[Coral-List] What do coral reef scientists perceive are the major threats to Caribbean coral reefs?
chwkins at yahoo.com
Mon Apr 14 17:22:20 EDT 2014
I'm hoping this project will address an important, but often missing, element: Calibrating expert and lay/not-so-lay stakeholder perceptions. Not understanding a priori any disconnects between what scientists/managers feel are threats/causes/outcomes/priorities, etc. and what the general public/specific resource users perceive can have profound effects.
A couple of things to consider (IMHO):
1. It's important to recognize that disconnects don't necessarily mean the scientific community is right and the public/users are wrong. In other words, *always* approaching it as "we just need to educate them" is misguided.
2. Since specific threats/causes/outcomes/priorities tend to be more local, projects to understand these disconnects provide more actionable data when implemented at regional or local scales.
From: Clive Wilkinson <clive.wilkinson at rrrc.org.au>
To: Sarah Young <syoungresides at gmail.com>; "coral-list at coral.aoml.noaa.gov" <coral-list at coral.aoml.noaa.gov>
Sent: Saturday, April 12, 2014 7:47 PM
Subject: Re: [Coral-List] What do coral reef scientists perceive are the major threats to Caribbean coral reefs?
Hi Sarah (and those interested in lists)
There have been many recent efforts to list the most serious threats to coral reefs (usually excluding non-anthropogenic stressors). May I suggest you start with these.
The first in the literature was via Bernard Salvat in the early 80s and threats were the theme of the 4th International Coral Reef Symposium in Manila with Edgardo Gomez leading the charge.
Don Kinsey summarised the major threats in 1988 with a focus on organic pollution, overfishing and excess sedimentation (Kinsey, D. W. (1988). Coral reef response to some natural and anthropogenic stresses. Galaxea, 7, 113-28..)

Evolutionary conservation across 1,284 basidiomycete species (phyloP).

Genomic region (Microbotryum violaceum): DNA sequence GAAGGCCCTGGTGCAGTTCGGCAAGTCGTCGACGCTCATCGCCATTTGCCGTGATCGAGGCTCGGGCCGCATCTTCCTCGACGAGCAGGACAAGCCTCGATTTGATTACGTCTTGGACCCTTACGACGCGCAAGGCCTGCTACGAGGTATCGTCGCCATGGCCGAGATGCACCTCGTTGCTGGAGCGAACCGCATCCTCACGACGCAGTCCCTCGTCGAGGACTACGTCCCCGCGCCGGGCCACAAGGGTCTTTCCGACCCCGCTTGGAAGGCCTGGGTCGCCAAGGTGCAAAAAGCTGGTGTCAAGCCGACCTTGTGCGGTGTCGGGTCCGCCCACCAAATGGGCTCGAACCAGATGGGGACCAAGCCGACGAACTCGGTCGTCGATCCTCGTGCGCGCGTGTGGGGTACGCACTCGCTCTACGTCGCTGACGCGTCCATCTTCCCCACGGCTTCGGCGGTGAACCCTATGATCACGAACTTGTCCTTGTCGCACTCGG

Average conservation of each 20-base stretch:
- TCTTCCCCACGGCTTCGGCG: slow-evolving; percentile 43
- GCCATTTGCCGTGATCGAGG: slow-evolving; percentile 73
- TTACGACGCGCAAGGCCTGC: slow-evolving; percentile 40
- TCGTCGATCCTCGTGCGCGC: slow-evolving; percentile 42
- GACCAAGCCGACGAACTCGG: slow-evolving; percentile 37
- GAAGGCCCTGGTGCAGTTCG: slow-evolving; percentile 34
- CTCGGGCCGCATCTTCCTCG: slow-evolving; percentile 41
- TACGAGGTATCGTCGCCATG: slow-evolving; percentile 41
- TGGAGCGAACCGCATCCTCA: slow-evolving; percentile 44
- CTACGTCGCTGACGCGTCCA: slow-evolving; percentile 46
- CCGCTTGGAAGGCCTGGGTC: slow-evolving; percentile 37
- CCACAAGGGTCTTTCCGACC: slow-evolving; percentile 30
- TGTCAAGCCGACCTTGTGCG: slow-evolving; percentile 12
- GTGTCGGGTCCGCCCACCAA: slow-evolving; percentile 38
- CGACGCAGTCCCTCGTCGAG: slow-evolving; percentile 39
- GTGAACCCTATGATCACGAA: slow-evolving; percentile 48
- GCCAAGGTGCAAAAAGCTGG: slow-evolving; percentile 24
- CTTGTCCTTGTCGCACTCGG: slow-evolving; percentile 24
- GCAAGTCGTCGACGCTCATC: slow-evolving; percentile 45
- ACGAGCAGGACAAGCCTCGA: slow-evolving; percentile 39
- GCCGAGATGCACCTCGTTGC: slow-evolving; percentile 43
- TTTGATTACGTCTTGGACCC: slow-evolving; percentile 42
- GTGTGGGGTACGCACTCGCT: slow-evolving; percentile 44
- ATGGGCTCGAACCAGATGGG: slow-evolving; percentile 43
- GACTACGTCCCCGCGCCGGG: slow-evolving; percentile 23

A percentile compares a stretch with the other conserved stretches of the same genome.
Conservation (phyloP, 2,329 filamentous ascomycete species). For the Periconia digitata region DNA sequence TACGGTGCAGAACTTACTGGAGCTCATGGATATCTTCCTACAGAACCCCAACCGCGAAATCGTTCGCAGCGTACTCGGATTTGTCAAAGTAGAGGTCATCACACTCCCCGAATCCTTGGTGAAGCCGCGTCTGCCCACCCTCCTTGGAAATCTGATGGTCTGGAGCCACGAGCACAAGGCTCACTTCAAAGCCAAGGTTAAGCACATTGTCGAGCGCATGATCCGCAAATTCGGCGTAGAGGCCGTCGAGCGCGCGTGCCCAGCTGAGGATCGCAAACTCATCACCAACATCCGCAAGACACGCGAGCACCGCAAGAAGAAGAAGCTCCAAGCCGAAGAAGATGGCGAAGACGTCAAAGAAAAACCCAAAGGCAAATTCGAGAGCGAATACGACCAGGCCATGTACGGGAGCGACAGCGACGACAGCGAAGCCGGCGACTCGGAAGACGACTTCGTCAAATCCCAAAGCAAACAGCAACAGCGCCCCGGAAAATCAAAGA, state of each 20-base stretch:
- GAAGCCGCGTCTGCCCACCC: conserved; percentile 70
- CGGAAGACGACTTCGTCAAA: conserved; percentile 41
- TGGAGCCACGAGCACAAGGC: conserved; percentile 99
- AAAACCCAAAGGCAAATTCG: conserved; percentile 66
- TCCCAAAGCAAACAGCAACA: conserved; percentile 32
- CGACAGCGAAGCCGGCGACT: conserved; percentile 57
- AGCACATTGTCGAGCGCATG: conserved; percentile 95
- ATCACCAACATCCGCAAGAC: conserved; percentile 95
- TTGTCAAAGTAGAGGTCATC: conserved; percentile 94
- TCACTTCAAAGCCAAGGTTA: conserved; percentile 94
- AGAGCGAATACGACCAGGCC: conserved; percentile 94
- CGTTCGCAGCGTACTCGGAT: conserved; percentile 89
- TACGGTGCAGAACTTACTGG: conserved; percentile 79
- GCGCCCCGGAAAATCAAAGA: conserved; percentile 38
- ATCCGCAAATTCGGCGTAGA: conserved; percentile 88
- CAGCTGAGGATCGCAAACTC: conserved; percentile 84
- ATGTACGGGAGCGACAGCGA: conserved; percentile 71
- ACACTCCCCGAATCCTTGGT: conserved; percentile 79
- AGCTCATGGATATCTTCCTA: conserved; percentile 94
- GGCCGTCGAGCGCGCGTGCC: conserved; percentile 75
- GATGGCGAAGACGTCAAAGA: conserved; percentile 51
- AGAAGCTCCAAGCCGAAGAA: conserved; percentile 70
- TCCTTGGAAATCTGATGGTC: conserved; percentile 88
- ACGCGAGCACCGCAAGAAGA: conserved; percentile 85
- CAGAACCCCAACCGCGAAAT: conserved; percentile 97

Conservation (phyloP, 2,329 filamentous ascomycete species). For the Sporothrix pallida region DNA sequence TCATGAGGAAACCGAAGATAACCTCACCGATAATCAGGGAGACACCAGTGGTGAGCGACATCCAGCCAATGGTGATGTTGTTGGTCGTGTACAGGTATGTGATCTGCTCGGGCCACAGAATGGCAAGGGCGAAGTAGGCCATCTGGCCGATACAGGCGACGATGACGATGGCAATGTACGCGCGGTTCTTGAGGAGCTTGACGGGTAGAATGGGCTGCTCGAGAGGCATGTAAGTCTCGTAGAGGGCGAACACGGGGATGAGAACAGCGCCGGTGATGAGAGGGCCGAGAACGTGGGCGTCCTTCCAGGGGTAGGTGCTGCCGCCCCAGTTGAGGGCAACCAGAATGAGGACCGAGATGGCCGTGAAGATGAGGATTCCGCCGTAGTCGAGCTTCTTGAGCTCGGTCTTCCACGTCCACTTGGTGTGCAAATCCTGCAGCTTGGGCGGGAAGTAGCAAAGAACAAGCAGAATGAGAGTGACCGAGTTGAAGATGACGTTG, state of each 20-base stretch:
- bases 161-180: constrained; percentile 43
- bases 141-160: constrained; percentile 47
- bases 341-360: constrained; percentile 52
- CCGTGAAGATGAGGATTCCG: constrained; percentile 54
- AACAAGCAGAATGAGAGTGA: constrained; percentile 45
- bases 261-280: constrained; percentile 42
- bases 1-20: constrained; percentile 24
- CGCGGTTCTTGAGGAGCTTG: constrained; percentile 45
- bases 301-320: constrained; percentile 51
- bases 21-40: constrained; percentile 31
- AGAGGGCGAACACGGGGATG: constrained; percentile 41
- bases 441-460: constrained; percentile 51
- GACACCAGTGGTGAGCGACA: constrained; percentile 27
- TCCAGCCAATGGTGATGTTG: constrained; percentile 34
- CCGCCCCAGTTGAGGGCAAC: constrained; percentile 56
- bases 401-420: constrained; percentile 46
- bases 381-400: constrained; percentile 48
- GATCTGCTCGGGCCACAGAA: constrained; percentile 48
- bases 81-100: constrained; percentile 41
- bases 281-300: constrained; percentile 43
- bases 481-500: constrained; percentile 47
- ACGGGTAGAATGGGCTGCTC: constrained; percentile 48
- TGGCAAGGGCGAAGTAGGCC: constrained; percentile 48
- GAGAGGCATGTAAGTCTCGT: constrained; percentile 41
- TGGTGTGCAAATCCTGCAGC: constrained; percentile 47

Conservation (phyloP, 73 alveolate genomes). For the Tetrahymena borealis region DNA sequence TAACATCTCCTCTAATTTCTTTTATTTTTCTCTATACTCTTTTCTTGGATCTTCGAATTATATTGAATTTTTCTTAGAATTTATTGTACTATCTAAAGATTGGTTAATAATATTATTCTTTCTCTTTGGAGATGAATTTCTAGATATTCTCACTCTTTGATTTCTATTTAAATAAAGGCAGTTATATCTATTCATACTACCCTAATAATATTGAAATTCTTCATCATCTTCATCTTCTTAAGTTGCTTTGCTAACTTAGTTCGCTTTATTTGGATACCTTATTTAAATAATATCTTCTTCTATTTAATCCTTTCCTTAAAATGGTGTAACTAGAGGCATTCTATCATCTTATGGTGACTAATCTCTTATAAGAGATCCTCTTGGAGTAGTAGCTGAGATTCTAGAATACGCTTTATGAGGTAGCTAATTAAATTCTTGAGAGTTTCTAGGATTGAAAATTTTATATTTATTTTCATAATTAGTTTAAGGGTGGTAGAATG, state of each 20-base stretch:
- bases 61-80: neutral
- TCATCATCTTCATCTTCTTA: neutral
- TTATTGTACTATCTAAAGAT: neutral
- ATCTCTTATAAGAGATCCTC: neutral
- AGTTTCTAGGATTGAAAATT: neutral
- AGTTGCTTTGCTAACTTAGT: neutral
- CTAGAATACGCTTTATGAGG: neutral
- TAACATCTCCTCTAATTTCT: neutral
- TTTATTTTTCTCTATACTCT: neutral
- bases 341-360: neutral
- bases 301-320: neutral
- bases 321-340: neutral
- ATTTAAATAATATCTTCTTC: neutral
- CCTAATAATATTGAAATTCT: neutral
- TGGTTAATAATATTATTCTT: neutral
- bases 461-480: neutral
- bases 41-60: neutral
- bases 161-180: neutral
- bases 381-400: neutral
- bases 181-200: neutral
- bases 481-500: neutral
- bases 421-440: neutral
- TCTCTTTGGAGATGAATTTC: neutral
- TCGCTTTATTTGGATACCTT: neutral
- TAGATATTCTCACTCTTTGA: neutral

The two plenary addresses at the 7th International Coral Reef Symposium in Guam focused on the threats facing coral reefs, with
predictions and bringing in climate change as a major threat(Buddemeier, 1993 p. 1; Wilkinson, 1993, p. 11).
Barbara Best compiled a list of threats in 2001 (Best, B.A. and A. Bornbusch (eds). Global trade and consumer choices: Coral reefs in crisis. Proceeding of 2001 Annual Meeting of the American Association for the Advancement of Science, San Francisco, California, 19 February 2001)
In 2004, the Global Coral Reef Monitoring Network produced this 'Top Ten' list, based on input from more than 200 people:
Global Change Threats:
o Coral bleaching - caused by elevated sea surface temperatures due to global climate change;
o Rising levels of CO2 - increased concentrations of CO2 in seawater decrease calcification rates in coral reef organisms;
o Diseases, Plagues and Invasives - increases in diseases and plagues of coral predators that are increasingly linked to human disturbances in the environment.
Direct Human Pressures:
o Over-fishing (and global market pressures) - the harvesting of fishes and invertebrates beyond sustainable yields, including the use of damaging practices (bomb and cyanide fishing);
o Sediments - from poor land use, deforestation, and dredging;
o Nutrients and Chemical pollution - both organic and inorganic chemicals carried with sediments, in untreated sewage, waste from agriculture, animal husbandry and industry; includes complex organics and heavy metals;
o Development of coastal areas - modification of coral reefs for urban, industrial, transport and tourism developments, including reclamation and the mining of coral reef rock and sand beyond sustainable limits.